Ghana is constitutionally a secular country
Ghana is constitutionally a secular country

Problem with Christianising elections in Ghana

Ghana is constitutionally a secular country, exemplified by the 1992 Constitution which makes plain the importance of religious freedom and the ability of Ghanaians to practice the religion of their choice or to have none.


 This means religious liberty is guaranteed, and all citizens are free to believe and manifest any religious faith.

No political parties are allowed to base their appeal on religion. 

Christianisation of politics

A recent article (March 5, 2024) in the Daily Graphic caught my eye: Michael A. Ansa’s, “Peaceful, free, fair, transparent election. Role of church”. 

Mr Ansa advocates a major, unprecedented role for churches in politics, notably in relation to the forthcoming elections. 

Spread over two full pages, and replete with colour portraits of some of Ghana’s leading Christians, the article argues that to ensure a “peaceful, free, fair, transparent election”, the electoral process should be managed by Ghana’s churches.

 Mr Ansa’s assumption appears to be that the churches, an exemplary pillar of society in Ghana, would oversee without fear or favour the elections, and produce an improved outcome.

It is not clear if Mr Ansa is writing from a position of authority or is merely advocating a course of behaviour which he personally would like to see.

 It is true that many Ghanaians regard the country as a “nation of Christians”.

According to the 2021 census, about 71 per cent of the population is Christian.

Muslims make up 18 per cent.

 Followers of indigenous or animistic religious beliefs make up five per cent.

Another six per cent are members of other religious groups or don’t have religious beliefs. 

This demonstrates that around 30 per cent of Ghanaians are not Christians.

How they would feel about Christian bodies running Ghana’s elections is unclear.

What is at stake is Ghana’s continued position as a secular country.

Like India, the USA, Turkey and many others, Ghana’s Constitution underlines the country’s secular status.

This is not because religion is not respected in Ghana; it is because the framers of the Constitution were well aware that in a religiously fragmented country, it is important not to favour one religion over others.

Already, church leaders are becoming more vocal on issues of national interest in Ghana.

 For example, the Church of Pentecost recently proposed setting up a Christian morality council to oversee private and public behaviour.

 Christian leaders cultivate “insider” status with political elites and develop a high media profile to appeal to their followers.


The aim is to remake Ghana according to their values and beliefs.

The question is what impact this has on democracy.

“Christianisation” of politics seeks to improve democracy in Ghana, including in relation to the 2024 elections.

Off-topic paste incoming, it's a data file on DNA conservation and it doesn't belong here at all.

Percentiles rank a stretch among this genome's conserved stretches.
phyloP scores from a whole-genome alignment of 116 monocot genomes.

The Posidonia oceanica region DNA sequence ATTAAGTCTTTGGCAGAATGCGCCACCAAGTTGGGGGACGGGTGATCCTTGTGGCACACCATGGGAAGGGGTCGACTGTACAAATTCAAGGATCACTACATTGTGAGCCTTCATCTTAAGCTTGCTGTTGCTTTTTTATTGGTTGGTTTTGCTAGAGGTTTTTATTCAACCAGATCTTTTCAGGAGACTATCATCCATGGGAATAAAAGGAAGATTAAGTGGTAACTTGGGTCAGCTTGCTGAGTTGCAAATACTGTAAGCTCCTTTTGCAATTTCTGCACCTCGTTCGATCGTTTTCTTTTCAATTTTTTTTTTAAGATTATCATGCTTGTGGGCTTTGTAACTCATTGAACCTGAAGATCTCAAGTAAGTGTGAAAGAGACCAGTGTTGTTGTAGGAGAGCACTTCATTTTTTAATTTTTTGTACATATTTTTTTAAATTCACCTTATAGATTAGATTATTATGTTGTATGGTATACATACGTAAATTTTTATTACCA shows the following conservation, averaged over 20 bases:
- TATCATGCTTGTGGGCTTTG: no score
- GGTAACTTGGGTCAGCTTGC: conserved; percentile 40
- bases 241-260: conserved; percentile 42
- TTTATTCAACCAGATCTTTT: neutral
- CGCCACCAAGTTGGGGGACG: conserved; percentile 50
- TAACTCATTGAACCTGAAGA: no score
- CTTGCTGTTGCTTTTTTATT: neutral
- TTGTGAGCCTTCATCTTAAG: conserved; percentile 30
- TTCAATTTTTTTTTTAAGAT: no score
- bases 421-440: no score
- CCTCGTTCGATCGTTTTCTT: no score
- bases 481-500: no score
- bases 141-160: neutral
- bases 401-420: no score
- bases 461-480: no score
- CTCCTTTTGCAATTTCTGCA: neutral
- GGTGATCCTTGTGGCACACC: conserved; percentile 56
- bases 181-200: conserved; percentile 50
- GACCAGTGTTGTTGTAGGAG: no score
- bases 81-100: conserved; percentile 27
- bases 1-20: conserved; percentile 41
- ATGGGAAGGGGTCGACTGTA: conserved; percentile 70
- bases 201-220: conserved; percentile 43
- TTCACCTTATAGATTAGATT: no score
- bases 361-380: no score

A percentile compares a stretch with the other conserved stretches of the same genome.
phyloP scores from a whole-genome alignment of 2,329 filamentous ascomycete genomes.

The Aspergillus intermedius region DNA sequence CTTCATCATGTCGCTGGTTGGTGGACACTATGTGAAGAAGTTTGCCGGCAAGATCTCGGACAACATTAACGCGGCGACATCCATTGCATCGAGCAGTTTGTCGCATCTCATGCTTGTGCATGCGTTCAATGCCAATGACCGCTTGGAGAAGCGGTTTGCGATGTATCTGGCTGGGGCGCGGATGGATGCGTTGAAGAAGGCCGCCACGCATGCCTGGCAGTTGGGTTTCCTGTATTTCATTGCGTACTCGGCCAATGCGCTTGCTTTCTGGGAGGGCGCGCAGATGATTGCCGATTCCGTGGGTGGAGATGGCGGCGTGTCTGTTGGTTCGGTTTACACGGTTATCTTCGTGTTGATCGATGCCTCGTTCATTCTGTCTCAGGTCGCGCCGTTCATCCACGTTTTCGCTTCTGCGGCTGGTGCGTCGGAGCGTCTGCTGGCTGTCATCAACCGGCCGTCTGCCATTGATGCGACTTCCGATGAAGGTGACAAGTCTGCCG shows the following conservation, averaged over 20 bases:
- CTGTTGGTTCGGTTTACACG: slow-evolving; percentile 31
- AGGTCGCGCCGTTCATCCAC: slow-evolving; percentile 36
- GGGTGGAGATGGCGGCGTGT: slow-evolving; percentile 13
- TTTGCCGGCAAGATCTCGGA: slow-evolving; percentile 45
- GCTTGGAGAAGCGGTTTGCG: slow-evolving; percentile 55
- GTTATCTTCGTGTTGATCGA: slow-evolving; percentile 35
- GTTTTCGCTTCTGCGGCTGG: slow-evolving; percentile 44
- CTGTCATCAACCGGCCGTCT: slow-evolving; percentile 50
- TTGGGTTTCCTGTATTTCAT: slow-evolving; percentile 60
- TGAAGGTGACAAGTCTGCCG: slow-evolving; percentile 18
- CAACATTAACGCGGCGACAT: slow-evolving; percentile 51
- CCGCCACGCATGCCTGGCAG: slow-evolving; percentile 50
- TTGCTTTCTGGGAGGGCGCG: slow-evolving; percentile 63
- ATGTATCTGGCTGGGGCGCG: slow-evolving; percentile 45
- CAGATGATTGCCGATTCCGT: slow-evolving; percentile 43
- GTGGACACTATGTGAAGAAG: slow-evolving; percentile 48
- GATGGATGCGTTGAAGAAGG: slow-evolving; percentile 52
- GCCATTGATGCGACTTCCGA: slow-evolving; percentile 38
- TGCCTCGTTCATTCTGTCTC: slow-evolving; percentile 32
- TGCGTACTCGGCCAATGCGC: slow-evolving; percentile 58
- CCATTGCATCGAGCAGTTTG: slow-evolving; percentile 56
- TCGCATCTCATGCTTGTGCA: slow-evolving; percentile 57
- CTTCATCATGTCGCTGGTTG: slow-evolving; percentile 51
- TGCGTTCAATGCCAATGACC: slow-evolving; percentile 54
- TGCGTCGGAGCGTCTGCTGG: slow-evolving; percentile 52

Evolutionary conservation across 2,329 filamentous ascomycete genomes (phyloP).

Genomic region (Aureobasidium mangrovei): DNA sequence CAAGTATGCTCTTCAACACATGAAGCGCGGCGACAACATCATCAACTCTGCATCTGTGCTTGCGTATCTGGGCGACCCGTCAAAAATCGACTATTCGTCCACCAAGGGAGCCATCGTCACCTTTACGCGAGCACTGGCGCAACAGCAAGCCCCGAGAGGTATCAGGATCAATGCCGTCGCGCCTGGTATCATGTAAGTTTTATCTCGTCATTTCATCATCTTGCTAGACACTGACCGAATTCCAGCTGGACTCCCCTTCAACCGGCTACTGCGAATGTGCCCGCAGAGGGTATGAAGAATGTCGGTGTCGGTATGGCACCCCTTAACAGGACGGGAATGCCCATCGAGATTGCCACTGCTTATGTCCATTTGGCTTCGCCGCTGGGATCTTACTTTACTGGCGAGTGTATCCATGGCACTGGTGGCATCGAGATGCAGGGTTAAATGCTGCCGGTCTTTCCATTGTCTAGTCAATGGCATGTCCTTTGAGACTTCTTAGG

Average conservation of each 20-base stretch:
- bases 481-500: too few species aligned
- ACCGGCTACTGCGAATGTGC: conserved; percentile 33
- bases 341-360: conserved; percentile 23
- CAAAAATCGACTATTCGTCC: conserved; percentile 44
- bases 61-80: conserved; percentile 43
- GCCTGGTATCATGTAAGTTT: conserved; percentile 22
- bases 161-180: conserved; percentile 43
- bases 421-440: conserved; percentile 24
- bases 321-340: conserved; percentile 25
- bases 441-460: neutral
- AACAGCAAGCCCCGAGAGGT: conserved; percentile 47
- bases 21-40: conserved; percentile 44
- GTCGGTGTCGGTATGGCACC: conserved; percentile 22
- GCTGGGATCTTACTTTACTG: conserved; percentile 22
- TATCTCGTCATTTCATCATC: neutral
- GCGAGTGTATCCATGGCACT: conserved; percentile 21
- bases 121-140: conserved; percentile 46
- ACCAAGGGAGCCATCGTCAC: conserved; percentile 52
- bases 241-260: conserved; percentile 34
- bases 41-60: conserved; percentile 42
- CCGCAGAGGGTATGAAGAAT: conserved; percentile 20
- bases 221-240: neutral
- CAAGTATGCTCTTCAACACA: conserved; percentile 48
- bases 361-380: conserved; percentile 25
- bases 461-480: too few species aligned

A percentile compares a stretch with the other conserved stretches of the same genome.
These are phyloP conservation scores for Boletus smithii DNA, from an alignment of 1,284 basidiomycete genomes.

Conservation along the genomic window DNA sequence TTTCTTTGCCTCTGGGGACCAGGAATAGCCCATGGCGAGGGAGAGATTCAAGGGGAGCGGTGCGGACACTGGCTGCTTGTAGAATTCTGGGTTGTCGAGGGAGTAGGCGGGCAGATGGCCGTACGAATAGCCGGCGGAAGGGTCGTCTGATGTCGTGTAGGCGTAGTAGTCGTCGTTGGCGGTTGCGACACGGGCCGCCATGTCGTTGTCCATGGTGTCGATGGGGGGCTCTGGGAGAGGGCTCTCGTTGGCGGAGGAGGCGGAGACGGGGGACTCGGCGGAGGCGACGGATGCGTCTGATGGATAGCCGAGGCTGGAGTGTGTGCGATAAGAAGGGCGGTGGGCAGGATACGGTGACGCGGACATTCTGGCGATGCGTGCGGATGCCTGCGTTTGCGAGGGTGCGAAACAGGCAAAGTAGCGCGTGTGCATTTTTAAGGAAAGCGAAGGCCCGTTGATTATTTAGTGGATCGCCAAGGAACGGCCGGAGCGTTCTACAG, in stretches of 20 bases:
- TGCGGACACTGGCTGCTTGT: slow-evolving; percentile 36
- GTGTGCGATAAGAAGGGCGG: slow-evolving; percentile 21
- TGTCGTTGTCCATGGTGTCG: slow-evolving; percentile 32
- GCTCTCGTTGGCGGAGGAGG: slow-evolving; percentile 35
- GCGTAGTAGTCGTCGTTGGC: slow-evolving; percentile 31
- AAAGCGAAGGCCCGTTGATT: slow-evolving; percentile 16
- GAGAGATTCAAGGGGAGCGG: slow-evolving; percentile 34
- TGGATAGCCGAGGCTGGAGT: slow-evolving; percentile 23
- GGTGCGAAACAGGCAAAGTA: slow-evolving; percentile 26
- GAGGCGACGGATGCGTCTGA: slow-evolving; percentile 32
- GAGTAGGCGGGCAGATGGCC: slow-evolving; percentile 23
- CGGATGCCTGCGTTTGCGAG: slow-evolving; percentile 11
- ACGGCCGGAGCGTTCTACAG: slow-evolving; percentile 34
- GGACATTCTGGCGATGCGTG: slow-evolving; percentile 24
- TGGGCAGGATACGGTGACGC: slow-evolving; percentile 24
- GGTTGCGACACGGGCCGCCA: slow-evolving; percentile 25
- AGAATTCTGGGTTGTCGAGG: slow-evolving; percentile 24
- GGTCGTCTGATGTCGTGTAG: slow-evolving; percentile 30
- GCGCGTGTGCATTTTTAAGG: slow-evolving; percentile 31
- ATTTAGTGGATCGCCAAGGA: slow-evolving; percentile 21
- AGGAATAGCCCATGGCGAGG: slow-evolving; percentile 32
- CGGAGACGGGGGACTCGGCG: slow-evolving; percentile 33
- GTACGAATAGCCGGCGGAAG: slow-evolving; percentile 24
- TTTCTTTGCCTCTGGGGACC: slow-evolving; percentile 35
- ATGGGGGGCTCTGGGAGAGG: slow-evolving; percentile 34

But I don’t believe it will have this effect.

Christianisation of politics pushes aside those who have other beliefs.


 This is not a basis for democracy.

Trying to influence electoral policy through religion gets in the way of fundamental institutional reforms necessary to make government more accountable and its actions more transparent, including better run elections.

Decline of democracy

Ghana has a well-deserved reputation as a sustained African democratic success story.

In 2008, America’s National Intelligence Council stated that “Ghana has emerged as one of

Africa’s most liberal and vibrant democracies, reclaiming a position of political leadership on the continent.”


In recent years things have changed.

Sweden’s V-Dem (“Varieties of Democracy”) Institute notes the decline of democracy.

V-Dem categorised Ghana as a liberal democracy during 2003-2014 and again in 2017-2020, declining to “electoral democracy” in 2021 and reducing further to “autocratizer” in 2022.

 This indicates steep democratic decline.

Freedom House, the US non-governmental organisation, identifies Ghana’s democratic decline with “discrimination against women and LGBT+ people” and “weaknesses in judicial independence and the rule of law”.

Freedom House also points to worsening corruption, poor public service delivery, political violence and illegal mining. 

A Christian solution?

There are several ways to deal with Ghana’s democratic problems.

One is to amend the constitution to reform government and the state, making functionaries more accountable, policies more transparent, and institutions more robust and objective. 

Those advocating for a larger Christian voice in politics, including popular education, organising and running of elections favour another way: Christian power to oversee political behaviour, including during elections. 

This indicates that to improve democracy it is necessary for practising Christians to play a leading role in politics and society.

This is based on the assumption that increased Christian involvement would spread Christian “purity”, transforming wider behaviour for the good, including at election time. 

To bring Christianity formally into positions of political authority weakens democracy in a secular state, such as Ghana.

To improve its democracy, Ghana should nurture a diversity of beliefs, motivations and behaviours.

 It could then pursue the common good by drawing on a variety of worldviews, reasoning, values, aspirations and habits – not lionising those derived from Christianity.

 The writer is Emeritus Professor of Politics, London Metropolitan University, UK

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